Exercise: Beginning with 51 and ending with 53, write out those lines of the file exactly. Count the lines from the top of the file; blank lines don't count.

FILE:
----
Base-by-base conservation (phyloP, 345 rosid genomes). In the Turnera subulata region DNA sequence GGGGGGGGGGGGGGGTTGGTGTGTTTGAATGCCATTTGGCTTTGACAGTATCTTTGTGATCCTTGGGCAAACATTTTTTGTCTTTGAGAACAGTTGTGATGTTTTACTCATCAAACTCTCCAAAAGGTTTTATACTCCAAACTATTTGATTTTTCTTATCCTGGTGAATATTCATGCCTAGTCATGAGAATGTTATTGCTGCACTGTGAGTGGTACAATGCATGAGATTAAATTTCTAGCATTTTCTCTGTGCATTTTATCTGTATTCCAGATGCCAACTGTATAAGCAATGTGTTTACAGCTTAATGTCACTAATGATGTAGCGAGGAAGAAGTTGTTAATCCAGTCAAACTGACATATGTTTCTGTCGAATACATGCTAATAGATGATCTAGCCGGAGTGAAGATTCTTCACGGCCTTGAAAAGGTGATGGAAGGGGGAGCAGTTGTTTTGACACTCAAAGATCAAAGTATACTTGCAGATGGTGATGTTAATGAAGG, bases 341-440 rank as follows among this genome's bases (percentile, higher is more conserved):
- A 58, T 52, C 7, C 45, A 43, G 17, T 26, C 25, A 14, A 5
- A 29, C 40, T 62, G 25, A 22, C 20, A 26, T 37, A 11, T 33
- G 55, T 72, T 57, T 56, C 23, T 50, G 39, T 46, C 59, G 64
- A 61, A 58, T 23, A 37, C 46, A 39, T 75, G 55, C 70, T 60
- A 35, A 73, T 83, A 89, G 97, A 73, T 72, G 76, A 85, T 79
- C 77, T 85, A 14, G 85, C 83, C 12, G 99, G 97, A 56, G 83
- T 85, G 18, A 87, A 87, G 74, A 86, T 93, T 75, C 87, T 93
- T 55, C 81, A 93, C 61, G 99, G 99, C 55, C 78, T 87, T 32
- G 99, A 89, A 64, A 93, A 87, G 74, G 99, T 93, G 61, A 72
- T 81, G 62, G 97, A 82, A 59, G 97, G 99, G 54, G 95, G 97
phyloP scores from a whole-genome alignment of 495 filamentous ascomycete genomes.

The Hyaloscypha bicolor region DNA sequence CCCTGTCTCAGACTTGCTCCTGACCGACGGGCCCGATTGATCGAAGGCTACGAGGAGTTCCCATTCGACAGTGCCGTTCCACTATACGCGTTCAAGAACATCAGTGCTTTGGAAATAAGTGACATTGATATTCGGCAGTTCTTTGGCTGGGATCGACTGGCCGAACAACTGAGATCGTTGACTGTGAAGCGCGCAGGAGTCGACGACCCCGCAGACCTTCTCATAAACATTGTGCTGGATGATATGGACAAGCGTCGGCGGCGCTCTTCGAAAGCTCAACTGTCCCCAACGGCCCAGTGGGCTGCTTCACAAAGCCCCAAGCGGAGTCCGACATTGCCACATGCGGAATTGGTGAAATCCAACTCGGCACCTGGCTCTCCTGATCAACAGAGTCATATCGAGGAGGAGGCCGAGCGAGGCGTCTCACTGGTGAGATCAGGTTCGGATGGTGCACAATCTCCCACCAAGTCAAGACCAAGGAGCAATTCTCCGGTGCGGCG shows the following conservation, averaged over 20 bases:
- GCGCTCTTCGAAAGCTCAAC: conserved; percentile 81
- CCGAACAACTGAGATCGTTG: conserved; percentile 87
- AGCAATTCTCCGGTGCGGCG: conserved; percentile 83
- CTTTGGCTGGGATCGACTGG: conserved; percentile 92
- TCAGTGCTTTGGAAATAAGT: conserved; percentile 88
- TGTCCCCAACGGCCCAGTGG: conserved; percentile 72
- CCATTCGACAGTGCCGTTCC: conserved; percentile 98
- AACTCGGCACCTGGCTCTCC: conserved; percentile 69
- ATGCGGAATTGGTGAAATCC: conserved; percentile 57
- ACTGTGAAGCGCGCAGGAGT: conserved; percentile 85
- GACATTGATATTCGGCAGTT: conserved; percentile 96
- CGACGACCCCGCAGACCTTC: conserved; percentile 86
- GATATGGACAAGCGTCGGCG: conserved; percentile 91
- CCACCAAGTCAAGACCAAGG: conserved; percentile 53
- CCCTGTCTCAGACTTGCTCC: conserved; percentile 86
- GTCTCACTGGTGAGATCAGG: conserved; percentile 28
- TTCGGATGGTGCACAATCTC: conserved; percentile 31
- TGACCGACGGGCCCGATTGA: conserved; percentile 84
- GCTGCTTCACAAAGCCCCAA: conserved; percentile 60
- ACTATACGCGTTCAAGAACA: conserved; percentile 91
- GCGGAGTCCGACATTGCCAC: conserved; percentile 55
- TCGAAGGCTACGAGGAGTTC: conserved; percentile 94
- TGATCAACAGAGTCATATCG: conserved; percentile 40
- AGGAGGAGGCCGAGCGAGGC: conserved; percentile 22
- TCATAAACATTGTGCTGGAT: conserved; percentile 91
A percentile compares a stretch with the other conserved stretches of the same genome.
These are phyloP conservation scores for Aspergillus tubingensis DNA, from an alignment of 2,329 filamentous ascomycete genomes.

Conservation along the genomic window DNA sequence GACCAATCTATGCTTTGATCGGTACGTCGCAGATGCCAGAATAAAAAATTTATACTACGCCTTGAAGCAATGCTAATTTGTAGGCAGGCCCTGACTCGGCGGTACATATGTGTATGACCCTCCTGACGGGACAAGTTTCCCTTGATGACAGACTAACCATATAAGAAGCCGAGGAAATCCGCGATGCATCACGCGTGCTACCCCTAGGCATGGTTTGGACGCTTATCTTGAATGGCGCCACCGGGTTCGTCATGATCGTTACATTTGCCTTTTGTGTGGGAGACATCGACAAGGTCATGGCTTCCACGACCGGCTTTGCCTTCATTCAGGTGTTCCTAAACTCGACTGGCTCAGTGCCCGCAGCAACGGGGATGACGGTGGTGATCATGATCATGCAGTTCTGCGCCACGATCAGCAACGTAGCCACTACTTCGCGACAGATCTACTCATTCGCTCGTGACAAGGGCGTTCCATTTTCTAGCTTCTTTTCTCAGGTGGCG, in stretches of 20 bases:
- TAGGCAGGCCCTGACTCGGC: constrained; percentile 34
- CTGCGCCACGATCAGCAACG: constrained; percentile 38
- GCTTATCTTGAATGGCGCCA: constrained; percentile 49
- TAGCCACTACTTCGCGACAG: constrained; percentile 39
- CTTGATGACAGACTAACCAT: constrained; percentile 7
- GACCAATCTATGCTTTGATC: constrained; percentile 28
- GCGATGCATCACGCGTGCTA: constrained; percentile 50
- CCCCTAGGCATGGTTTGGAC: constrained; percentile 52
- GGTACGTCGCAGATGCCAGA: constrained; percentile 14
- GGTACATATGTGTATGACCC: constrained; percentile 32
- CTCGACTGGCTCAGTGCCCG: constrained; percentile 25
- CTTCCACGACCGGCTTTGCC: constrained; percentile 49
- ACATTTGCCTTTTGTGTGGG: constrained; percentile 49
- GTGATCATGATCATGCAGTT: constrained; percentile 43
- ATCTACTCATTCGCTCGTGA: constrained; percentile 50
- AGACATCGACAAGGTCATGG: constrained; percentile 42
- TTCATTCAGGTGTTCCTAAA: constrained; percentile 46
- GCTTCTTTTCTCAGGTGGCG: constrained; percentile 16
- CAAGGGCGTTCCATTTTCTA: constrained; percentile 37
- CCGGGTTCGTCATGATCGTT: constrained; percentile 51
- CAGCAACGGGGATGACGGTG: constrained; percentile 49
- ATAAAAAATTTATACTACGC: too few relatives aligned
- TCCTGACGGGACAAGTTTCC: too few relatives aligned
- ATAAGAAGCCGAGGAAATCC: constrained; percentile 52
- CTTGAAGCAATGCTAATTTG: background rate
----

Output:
- GGTACATATGTGTATGACCC: constrained; percentile 32
- CTCGACTGGCTCAGTGCCCG: constrained; percentile 25
- CTTCCACGACCGGCTTTGCC: constrained; percentile 49